Missouri State University
Springfield - 91.1
Branson - 90.5
West Plains - 90.3
Mountain Grove - 88.7
Joplin - 98.9
Neosho - 103.7
Share |

It look's like you don't have Adobe Flash Player installed. Get it now.

Historic event put to music


The story of the deadliest shootout in American history involving law officers has been put to music. Mike Smith has the story:

On January 2nd 1932, at a farm house on the outskirts of Springfield, six law enforcement officers were killed when they and three others tried to make an arrest for car theft. The tragedy, known locally as the "Young Brothers Massacre", represents the deadliest shooting incident involving law officers in American history, and the story of the massacre has been put to music, and recorded on a CD produced by Ruell Chappell and Lori Locke. Chappell says he first became interested in the story after hearing his father talk about how he almost became part of the event. At the age of 15, Chappell's father was tending bar at an establishment in Springfield when one of the officers who was there and was later killed, took a call ordering him to help arrest Harry and Jennings Young at their family farm in Brookline. The officer asked Chappell's father if he wanted to ride along, but the young bartender could not, and Ruell Chappell that decision probably saved his life.

The Young brothers were well known to local law officers as they were suspected of numerous burglaries and car thefts in the area. Ruell Chappell says the

First song on the CD, "Shine", gives a picture of the brothers previous to the killings.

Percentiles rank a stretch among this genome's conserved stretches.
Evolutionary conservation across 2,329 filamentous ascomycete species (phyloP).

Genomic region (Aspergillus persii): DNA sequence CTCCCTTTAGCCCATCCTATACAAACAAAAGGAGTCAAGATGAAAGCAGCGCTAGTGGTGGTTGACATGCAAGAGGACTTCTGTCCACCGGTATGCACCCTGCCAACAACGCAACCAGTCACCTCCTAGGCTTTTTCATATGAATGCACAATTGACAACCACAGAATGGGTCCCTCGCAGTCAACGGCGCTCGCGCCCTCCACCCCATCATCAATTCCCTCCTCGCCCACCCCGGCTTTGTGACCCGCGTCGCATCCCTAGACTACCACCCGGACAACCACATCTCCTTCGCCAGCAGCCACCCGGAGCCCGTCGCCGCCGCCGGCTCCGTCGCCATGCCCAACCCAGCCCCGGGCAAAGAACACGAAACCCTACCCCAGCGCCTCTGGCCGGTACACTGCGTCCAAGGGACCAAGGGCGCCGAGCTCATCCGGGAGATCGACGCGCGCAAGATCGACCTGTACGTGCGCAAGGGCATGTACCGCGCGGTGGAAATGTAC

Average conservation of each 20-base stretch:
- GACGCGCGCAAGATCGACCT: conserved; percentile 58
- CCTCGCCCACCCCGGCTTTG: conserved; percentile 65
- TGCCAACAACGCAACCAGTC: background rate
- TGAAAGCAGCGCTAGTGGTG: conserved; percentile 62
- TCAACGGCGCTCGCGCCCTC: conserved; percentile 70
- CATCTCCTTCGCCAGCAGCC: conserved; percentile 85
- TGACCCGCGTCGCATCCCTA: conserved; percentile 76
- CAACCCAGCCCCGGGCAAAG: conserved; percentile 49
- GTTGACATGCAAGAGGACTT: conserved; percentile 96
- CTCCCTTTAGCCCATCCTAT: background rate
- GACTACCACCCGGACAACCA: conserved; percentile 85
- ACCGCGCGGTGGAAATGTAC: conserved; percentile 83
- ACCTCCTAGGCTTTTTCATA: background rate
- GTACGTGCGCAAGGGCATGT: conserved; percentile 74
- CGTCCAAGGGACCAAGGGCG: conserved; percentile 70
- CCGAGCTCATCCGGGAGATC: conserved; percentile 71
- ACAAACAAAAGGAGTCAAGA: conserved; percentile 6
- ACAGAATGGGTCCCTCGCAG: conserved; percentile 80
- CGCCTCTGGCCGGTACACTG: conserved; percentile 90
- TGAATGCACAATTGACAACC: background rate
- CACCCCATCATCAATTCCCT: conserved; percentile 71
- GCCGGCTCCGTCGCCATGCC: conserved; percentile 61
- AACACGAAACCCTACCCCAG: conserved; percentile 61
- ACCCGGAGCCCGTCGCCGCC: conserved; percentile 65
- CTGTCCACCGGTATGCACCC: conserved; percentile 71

After the officers were shot to death, the Young brothers escaped to Springfield where they stole a car and made their way to Houston Texas where once discovered, killed themselves in the bathroom of the bungalow where they were holed up. Chappell says the song "Pale Horse" tells of the how the brothers took the "last hurrah" away from the police by killing themselves.

Lori Locke says working on the research and music for the CD has changed her life, and using a form of empathy, became a better song writer. She says when writing, she would (in effect) ask the question: "What would I do or be thinking if I were in that persons position". That approach worked well she says when writing the song "Keep Drivin'", which was about the hearse driver dispatched from Springfield to Houston to pick up the bodies of the Young brothers. The driver had to keep the bodies in the hearse for 10 days while driving around waiting for instructions as no one wanted him to bring the Young's back to Springfield. The brothers were eventually buried side by side in Joplin.

The "Young Brothers Massacre" CD is available at Barnes and Noble, Borders Books and Music, Springfield Music, Caveman, and Mrs. Brown's.

For KSMU News, I'm Mike Smith.